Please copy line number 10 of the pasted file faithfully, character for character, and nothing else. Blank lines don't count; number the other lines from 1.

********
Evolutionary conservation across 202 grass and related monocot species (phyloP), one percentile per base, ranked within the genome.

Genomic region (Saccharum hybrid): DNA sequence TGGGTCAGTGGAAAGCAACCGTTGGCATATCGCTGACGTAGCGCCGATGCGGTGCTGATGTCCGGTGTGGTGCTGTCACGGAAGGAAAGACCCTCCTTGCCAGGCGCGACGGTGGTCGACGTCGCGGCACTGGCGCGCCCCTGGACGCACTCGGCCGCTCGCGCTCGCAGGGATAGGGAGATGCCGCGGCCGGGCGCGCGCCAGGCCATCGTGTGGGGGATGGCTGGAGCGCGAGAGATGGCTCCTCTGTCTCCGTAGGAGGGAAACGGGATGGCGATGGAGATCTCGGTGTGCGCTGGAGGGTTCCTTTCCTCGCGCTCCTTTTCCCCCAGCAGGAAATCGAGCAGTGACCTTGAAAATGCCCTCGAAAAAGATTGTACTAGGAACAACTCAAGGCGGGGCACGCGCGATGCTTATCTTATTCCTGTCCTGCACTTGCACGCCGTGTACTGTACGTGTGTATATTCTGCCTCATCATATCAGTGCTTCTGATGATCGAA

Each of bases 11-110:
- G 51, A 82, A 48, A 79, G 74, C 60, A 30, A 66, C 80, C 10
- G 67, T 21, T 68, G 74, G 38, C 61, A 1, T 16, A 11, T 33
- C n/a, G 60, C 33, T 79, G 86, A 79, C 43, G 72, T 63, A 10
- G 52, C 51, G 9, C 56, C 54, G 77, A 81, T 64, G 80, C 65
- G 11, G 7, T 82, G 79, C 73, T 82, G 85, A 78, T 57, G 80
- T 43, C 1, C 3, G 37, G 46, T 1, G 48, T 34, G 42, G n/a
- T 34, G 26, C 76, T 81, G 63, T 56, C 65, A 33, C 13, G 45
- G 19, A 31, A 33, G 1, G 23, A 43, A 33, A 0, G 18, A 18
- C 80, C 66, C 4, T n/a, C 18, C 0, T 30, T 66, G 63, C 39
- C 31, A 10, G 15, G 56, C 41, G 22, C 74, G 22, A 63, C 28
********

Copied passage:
- T 34, G 26, C 76, T 81, G 63, T 56, C 65, A 33, C 13, G 45